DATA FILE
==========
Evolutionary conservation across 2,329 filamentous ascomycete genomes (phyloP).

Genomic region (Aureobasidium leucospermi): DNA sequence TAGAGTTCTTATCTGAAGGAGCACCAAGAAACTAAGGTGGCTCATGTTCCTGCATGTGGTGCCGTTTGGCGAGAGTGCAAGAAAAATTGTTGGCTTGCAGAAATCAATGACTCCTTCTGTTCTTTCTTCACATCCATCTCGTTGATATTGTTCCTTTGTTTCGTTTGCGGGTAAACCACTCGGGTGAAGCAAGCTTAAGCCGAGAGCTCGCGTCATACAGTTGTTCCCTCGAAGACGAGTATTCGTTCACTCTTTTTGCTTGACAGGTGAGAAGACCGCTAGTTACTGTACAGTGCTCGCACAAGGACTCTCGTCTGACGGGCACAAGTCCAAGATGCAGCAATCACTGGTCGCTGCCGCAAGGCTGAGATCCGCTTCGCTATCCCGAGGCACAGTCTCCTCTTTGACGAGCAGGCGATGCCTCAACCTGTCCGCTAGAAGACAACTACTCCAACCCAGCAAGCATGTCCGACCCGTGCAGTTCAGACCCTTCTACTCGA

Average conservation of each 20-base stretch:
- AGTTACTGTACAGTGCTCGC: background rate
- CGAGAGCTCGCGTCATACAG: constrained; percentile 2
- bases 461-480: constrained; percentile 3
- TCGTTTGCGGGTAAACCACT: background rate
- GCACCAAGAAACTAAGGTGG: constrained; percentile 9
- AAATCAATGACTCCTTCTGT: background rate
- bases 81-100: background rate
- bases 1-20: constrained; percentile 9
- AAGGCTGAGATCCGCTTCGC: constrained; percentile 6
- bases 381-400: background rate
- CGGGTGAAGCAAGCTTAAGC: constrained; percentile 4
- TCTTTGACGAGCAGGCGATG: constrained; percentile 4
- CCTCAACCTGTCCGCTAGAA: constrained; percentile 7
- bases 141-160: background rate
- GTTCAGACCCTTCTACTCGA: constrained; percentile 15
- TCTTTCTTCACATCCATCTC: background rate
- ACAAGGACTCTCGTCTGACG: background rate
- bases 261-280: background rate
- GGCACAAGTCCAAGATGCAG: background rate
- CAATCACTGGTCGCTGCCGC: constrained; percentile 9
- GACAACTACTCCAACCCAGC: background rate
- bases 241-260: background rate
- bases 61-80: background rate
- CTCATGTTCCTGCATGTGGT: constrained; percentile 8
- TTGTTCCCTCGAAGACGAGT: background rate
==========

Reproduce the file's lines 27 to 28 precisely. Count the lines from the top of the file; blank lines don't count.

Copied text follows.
- CTCATGTTCCTGCATGTGGT: constrained; percentile 8
- TTGTTCCCTCGAAGACGAGT: background rate